So, this is a start, and a necessary one.

We must do this from an insurance liability perspective. It’s also the right thing to do, and what’s best for the city. Communities have a responsibility to care for their urban canopy and ensure it thrives long term. Our urban forest is part of who we are as South Milwaukee, and it takes a village to maintain and enhance it – not blindly delegating this to individual property owners.

That said, I hope this work is just a sapling as we enhance our focus on urban forestry. We still have some big questions to answer, especially around ensuring we have the city manpower we need to manage a successful forestry program for the long term and properly execute the removal, pruning and replanting of trees. I also want to see us make a stronger commitment to replanting, hopefully where there comes a day soon when the city replants a tree for each one it takes down. Funding will be a signifcant issue here.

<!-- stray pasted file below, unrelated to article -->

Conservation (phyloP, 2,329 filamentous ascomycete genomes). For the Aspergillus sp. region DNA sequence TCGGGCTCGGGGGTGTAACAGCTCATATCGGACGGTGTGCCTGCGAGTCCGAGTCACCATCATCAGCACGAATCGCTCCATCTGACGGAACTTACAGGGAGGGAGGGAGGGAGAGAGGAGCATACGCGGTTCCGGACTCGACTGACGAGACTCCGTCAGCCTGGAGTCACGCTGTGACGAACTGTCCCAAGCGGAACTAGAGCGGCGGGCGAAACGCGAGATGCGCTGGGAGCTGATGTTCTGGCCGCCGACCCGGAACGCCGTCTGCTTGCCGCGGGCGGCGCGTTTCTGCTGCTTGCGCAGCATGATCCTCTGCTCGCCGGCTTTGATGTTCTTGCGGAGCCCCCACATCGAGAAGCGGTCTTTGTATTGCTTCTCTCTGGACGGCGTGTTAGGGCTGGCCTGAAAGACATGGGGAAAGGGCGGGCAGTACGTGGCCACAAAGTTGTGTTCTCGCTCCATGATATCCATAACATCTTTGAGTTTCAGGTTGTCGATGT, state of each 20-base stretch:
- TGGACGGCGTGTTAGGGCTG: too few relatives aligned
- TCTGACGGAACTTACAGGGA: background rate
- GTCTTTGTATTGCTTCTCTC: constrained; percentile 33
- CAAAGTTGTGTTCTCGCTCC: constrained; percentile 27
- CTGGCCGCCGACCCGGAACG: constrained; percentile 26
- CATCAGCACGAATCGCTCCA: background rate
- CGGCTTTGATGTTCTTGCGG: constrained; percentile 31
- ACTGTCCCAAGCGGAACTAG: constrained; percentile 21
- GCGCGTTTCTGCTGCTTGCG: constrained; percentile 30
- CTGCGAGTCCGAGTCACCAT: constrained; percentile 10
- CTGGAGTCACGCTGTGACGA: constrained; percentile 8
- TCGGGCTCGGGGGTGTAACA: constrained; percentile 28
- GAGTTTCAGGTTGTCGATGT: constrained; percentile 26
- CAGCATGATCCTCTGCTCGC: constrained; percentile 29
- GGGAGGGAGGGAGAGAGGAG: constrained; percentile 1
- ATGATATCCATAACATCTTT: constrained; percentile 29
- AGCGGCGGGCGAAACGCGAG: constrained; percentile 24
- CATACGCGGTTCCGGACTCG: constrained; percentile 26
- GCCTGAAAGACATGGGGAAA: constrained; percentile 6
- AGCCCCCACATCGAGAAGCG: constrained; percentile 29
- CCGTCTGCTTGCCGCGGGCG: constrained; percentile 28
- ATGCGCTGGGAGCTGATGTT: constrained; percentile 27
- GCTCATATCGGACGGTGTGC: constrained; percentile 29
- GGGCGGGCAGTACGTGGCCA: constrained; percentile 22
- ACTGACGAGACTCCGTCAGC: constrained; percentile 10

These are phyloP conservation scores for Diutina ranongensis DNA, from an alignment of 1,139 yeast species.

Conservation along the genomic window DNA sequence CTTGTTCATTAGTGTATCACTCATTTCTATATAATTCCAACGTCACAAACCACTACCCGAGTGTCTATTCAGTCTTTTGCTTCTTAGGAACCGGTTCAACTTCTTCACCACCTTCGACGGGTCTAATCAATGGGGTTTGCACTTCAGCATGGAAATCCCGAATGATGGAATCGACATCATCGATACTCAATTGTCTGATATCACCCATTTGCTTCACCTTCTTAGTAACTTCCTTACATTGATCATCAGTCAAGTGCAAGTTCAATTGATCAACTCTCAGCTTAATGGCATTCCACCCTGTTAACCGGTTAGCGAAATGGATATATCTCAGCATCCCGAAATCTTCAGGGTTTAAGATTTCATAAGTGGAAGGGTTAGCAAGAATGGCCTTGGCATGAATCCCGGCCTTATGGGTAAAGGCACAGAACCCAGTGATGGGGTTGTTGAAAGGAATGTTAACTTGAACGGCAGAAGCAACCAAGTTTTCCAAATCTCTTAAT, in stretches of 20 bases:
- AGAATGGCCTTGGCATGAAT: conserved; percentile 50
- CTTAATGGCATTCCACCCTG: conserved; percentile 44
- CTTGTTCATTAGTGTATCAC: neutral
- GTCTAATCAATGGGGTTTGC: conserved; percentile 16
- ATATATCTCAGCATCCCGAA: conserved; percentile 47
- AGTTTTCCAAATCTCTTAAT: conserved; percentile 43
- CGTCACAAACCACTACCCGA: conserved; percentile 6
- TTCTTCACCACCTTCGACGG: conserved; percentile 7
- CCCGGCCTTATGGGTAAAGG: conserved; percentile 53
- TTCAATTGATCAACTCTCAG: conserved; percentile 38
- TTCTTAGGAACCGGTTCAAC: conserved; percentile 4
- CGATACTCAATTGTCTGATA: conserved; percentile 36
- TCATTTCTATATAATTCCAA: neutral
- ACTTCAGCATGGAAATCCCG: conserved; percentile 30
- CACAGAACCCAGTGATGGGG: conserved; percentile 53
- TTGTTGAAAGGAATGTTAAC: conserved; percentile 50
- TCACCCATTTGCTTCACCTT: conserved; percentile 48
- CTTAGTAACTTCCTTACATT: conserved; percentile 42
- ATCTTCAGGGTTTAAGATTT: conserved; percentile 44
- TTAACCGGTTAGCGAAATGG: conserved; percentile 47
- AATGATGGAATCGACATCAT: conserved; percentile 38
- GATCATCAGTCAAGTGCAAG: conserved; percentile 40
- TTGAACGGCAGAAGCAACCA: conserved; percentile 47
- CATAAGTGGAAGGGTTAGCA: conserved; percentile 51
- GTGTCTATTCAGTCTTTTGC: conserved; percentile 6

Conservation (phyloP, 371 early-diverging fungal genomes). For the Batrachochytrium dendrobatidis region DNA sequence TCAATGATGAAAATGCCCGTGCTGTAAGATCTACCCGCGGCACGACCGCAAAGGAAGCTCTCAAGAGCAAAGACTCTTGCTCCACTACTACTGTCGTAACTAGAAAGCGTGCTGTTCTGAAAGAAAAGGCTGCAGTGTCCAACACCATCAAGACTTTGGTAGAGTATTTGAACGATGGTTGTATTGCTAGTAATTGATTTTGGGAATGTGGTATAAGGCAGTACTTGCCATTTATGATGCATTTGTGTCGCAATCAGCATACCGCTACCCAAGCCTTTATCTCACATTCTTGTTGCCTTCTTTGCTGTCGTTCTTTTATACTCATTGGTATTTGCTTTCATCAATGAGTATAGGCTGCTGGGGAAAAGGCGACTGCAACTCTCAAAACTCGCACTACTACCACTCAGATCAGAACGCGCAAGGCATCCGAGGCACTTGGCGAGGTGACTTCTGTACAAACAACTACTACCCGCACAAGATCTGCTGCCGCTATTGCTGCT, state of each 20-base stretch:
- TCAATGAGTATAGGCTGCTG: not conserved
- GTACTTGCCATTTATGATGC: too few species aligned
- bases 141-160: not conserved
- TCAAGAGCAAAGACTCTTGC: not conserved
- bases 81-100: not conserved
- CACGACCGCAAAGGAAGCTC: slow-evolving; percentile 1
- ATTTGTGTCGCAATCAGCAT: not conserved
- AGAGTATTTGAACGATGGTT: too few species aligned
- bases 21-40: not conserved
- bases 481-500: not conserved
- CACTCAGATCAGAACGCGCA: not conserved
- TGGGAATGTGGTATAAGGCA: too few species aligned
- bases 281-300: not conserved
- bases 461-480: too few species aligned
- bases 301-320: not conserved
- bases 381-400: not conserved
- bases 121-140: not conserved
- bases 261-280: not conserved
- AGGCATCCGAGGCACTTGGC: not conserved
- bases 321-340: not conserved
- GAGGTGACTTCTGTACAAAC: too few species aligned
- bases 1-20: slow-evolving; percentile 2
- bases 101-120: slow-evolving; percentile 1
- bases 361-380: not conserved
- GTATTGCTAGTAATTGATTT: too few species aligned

My pledge as mayor: To overcommunicate this. I realize the first question for many people will be, “What does this mean for me? What about my tree?” We will do our best to answer that question, sharing information through a variety of means (newsletter, websites, public meeting, etc.) and give opportunities for feedback. This starts with the next couple of weeks, before we pass the final ordinance. My door is always open too.

So stay tuned. Lines of communication will remain open as we evolve our work on urban forestry. For now, this is a good start, progress toward shedding our “Wild West” image.

Check out the consultant’s EAB report for more background detail. 


Filed under City Council, City Services, Emerald Ash Borer, South Milwaukee